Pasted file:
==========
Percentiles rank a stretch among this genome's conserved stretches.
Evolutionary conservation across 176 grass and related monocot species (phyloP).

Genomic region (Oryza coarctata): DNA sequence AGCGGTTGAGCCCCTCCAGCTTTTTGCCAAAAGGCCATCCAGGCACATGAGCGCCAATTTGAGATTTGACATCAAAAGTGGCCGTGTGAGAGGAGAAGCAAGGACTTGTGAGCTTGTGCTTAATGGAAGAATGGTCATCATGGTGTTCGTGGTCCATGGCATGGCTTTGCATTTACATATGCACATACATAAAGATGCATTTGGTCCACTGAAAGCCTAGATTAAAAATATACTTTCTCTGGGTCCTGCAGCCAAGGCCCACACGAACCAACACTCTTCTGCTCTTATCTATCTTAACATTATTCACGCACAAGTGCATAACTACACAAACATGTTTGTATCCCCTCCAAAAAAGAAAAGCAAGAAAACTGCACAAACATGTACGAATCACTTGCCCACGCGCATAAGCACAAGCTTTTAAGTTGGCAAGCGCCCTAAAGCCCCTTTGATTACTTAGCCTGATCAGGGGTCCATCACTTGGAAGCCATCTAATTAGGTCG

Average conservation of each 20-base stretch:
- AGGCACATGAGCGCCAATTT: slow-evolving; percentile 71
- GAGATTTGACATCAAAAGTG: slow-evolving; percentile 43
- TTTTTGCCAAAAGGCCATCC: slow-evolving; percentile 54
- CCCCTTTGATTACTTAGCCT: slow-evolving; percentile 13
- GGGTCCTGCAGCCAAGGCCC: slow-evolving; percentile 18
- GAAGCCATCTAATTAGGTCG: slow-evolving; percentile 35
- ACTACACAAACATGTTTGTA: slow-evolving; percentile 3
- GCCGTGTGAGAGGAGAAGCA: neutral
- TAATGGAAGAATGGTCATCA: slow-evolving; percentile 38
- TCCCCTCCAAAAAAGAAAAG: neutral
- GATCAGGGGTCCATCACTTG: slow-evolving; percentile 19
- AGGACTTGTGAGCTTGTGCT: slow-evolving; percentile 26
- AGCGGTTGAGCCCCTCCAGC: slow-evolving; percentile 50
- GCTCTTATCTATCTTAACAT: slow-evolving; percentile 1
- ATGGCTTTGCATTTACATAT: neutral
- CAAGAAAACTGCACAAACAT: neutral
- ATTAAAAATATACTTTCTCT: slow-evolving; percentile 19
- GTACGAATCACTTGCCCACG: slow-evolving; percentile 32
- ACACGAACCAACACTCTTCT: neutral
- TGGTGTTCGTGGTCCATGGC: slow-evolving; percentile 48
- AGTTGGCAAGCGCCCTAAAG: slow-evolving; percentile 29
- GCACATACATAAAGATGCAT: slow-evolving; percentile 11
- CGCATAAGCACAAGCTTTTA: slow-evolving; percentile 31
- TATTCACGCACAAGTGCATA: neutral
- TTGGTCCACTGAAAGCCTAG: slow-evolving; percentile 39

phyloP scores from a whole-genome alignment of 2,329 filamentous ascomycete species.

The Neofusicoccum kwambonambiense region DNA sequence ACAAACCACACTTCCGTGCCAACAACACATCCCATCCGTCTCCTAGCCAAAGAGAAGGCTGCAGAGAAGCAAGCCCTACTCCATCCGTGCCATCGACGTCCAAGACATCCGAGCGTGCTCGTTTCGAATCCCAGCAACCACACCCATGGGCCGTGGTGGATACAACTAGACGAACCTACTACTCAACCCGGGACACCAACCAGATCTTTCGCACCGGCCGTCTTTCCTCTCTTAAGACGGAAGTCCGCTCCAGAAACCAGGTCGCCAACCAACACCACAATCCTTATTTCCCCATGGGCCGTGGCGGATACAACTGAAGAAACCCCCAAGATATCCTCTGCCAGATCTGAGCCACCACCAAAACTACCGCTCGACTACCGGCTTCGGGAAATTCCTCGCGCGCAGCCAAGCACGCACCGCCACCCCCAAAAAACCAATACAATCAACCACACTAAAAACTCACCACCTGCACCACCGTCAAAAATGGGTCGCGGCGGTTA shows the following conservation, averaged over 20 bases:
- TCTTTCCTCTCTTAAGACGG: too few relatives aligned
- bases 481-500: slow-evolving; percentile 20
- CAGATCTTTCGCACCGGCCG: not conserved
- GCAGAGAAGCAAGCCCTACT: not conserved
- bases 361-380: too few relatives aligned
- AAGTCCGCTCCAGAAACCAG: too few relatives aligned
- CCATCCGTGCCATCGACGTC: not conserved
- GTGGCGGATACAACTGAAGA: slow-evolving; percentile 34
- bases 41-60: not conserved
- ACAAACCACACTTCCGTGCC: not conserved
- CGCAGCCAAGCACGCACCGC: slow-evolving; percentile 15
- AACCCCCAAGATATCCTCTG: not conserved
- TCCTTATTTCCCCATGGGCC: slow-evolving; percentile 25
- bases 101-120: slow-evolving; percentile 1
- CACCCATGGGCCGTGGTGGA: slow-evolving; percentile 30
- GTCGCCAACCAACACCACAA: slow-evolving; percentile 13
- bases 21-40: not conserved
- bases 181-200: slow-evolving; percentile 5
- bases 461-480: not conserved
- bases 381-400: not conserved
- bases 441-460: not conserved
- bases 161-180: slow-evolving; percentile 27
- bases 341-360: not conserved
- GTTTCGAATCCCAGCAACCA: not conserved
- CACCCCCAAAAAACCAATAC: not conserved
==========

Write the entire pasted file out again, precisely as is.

Percentiles rank a stretch among this genome's conserved stretches.
Evolutionary conservation across 176 grass and related monocot species (phyloP).

Genomic region (Oryza coarctata): DNA sequence AGCGGTTGAGCCCCTCCAGCTTTTTGCCAAAAGGCCATCCAGGCACATGAGCGCCAATTTGAGATTTGACATCAAAAGTGGCCGTGTGAGAGGAGAAGCAAGGACTTGTGAGCTTGTGCTTAATGGAAGAATGGTCATCATGGTGTTCGTGGTCCATGGCATGGCTTTGCATTTACATATGCACATACATAAAGATGCATTTGGTCCACTGAAAGCCTAGATTAAAAATATACTTTCTCTGGGTCCTGCAGCCAAGGCCCACACGAACCAACACTCTTCTGCTCTTATCTATCTTAACATTATTCACGCACAAGTGCATAACTACACAAACATGTTTGTATCCCCTCCAAAAAAGAAAAGCAAGAAAACTGCACAAACATGTACGAATCACTTGCCCACGCGCATAAGCACAAGCTTTTAAGTTGGCAAGCGCCCTAAAGCCCCTTTGATTACTTAGCCTGATCAGGGGTCCATCACTTGGAAGCCATCTAATTAGGTCG

Average conservation of each 20-base stretch:
- AGGCACATGAGCGCCAATTT: slow-evolving; percentile 71
- GAGATTTGACATCAAAAGTG: slow-evolving; percentile 43
- TTTTTGCCAAAAGGCCATCC: slow-evolving; percentile 54
- CCCCTTTGATTACTTAGCCT: slow-evolving; percentile 13
- GGGTCCTGCAGCCAAGGCCC: slow-evolving; percentile 18
- GAAGCCATCTAATTAGGTCG: slow-evolving; percentile 35
- ACTACACAAACATGTTTGTA: slow-evolving; percentile 3
- GCCGTGTGAGAGGAGAAGCA: neutral
- TAATGGAAGAATGGTCATCA: slow-evolving; percentile 38
- TCCCCTCCAAAAAAGAAAAG: neutral
- GATCAGGGGTCCATCACTTG: slow-evolving; percentile 19
- AGGACTTGTGAGCTTGTGCT: slow-evolving; percentile 26
- AGCGGTTGAGCCCCTCCAGC: slow-evolving; percentile 50
- GCTCTTATCTATCTTAACAT: slow-evolving; percentile 1
- ATGGCTTTGCATTTACATAT: neutral
- CAAGAAAACTGCACAAACAT: neutral
- ATTAAAAATATACTTTCTCT: slow-evolving; percentile 19
- GTACGAATCACTTGCCCACG: slow-evolving; percentile 32
- ACACGAACCAACACTCTTCT: neutral
- TGGTGTTCGTGGTCCATGGC: slow-evolving; percentile 48
- AGTTGGCAAGCGCCCTAAAG: slow-evolving; percentile 29
- GCACATACATAAAGATGCAT: slow-evolving; percentile 11
- CGCATAAGCACAAGCTTTTA: slow-evolving; percentile 31
- TATTCACGCACAAGTGCATA: neutral
- TTGGTCCACTGAAAGCCTAG: slow-evolving; percentile 39

phyloP scores from a whole-genome alignment of 2,329 filamentous ascomycete species.

The Neofusicoccum kwambonambiense region DNA sequence ACAAACCACACTTCCGTGCCAACAACACATCCCATCCGTCTCCTAGCCAAAGAGAAGGCTGCAGAGAAGCAAGCCCTACTCCATCCGTGCCATCGACGTCCAAGACATCCGAGCGTGCTCGTTTCGAATCCCAGCAACCACACCCATGGGCCGTGGTGGATACAACTAGACGAACCTACTACTCAACCCGGGACACCAACCAGATCTTTCGCACCGGCCGTCTTTCCTCTCTTAAGACGGAAGTCCGCTCCAGAAACCAGGTCGCCAACCAACACCACAATCCTTATTTCCCCATGGGCCGTGGCGGATACAACTGAAGAAACCCCCAAGATATCCTCTGCCAGATCTGAGCCACCACCAAAACTACCGCTCGACTACCGGCTTCGGGAAATTCCTCGCGCGCAGCCAAGCACGCACCGCCACCCCCAAAAAACCAATACAATCAACCACACTAAAAACTCACCACCTGCACCACCGTCAAAAATGGGTCGCGGCGGTTA shows the following conservation, averaged over 20 bases:
- TCTTTCCTCTCTTAAGACGG: too few relatives aligned
- bases 481-500: slow-evolving; percentile 20
- CAGATCTTTCGCACCGGCCG: not conserved
- GCAGAGAAGCAAGCCCTACT: not conserved
- bases 361-380: too few relatives aligned
- AAGTCCGCTCCAGAAACCAG: too few relatives aligned
- CCATCCGTGCCATCGACGTC: not conserved
- GTGGCGGATACAACTGAAGA: slow-evolving; percentile 34
- bases 41-60: not conserved
- ACAAACCACACTTCCGTGCC: not conserved
- CGCAGCCAAGCACGCACCGC: slow-evolving; percentile 15
- AACCCCCAAGATATCCTCTG: not conserved
- TCCTTATTTCCCCATGGGCC: slow-evolving; percentile 25
- bases 101-120: slow-evolving; percentile 1
- CACCCATGGGCCGTGGTGGA: slow-evolving; percentile 30
- GTCGCCAACCAACACCACAA: slow-evolving; percentile 13
- bases 21-40: not conserved
- bases 181-200: slow-evolving; percentile 5
- bases 461-480: not conserved
- bases 381-400: not conserved
- bases 441-460: not conserved
- bases 161-180: slow-evolving; percentile 27
- bases 341-360: not conserved
- GTTTCGAATCCCAGCAACCA: not conserved
- CACCCCCAAAAAACCAATAC: not conserved